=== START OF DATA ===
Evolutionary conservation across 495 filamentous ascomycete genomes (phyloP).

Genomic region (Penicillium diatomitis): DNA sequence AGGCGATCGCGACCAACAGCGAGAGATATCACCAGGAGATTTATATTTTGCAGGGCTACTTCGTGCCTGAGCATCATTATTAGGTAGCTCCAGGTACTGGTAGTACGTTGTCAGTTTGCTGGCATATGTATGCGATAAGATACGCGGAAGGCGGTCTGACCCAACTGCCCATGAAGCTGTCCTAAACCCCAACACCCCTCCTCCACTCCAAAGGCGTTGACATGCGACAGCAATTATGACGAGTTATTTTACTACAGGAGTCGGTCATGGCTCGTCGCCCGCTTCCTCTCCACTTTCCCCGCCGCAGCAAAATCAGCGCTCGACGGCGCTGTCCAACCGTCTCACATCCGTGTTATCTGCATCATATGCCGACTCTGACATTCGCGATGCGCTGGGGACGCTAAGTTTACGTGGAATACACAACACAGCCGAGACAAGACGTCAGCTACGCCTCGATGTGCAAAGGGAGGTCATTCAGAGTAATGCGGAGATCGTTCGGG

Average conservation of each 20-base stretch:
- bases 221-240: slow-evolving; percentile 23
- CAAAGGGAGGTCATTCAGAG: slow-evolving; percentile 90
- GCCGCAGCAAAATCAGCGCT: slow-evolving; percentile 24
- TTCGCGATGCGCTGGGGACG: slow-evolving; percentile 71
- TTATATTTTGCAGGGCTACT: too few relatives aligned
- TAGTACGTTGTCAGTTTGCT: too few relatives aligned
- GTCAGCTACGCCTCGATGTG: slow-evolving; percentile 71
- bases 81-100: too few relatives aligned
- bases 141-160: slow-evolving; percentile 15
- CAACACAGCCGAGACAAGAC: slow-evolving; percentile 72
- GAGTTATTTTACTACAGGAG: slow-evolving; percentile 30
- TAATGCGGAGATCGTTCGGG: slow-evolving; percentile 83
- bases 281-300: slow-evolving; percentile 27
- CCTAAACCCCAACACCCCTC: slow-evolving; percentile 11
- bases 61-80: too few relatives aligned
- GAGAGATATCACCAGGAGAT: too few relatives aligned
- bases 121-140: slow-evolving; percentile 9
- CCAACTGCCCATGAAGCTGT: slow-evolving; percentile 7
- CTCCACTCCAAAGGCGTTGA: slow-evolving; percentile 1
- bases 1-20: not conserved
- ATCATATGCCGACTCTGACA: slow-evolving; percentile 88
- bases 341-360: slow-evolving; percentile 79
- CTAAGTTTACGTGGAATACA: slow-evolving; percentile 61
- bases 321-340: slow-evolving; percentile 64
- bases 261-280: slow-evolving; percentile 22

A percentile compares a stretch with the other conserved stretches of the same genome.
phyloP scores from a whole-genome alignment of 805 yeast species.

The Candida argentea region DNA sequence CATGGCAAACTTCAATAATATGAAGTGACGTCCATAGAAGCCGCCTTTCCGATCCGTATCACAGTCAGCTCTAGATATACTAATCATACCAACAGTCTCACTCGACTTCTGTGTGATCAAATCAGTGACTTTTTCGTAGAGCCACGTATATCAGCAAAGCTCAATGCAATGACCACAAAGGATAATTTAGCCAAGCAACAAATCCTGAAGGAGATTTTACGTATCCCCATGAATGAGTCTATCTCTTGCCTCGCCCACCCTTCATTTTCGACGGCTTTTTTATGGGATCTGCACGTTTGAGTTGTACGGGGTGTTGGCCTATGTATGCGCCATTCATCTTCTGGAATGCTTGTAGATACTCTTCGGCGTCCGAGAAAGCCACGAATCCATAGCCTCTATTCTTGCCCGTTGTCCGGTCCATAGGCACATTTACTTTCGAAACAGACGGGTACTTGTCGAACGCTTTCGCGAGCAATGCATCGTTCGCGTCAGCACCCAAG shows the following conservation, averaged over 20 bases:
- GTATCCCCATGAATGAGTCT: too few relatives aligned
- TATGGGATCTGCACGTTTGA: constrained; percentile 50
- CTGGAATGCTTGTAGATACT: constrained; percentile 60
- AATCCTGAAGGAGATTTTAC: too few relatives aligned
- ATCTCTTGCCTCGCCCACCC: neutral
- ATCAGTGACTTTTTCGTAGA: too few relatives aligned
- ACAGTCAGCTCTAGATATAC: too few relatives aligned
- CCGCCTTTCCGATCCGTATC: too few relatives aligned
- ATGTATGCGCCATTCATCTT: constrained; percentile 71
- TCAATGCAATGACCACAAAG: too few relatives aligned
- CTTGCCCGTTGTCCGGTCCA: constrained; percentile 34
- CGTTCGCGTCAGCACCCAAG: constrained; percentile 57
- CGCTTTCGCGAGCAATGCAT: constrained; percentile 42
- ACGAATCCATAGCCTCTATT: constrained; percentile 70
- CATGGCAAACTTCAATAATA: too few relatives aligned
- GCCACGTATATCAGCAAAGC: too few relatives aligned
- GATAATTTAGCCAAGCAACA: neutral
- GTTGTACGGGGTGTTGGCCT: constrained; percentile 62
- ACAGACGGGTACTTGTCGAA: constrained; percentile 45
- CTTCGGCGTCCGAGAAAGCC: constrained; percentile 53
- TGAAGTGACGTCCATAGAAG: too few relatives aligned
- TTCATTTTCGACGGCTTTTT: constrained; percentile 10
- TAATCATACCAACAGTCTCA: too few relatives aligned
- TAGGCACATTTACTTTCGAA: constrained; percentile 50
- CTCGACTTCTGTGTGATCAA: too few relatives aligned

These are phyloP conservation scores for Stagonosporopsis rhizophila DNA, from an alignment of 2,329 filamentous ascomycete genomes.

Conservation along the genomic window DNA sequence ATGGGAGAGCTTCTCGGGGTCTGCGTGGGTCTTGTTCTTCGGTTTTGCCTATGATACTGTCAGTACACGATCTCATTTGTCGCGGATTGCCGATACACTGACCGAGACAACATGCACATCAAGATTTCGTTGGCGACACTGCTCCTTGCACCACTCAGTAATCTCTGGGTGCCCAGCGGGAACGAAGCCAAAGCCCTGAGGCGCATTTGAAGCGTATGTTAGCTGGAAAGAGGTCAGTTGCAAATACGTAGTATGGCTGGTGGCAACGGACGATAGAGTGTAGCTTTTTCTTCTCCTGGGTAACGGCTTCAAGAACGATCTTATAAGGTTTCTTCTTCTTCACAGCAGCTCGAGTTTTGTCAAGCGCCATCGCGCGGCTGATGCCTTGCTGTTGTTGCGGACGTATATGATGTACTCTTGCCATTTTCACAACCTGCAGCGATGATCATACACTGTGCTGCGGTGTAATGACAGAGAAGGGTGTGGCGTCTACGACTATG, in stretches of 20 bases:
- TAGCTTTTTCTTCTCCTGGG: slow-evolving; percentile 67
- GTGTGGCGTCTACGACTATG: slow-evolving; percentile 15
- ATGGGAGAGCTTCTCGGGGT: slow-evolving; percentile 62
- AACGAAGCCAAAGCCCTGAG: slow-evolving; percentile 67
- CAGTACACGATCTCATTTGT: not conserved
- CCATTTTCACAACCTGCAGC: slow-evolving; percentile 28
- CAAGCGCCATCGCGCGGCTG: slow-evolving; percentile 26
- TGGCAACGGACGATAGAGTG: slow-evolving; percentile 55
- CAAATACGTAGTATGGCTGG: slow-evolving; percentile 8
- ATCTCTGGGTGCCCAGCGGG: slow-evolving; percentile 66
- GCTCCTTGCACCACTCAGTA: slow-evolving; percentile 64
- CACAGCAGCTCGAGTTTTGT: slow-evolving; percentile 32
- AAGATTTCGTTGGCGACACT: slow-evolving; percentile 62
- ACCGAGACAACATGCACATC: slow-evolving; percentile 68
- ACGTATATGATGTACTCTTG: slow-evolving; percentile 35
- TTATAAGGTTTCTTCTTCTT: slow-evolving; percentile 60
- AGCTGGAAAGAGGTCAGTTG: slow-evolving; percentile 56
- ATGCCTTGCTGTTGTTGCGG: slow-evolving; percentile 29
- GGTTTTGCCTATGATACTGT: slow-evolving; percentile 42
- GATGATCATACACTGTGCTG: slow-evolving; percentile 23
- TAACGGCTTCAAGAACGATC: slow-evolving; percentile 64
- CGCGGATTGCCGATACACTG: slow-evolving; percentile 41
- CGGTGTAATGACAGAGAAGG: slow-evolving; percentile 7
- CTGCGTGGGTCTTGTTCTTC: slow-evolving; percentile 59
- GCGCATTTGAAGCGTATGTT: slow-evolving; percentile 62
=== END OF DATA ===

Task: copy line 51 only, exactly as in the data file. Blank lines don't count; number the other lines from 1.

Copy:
- CTTCGGCGTCCGAGAAAGCC: constrained; percentile 53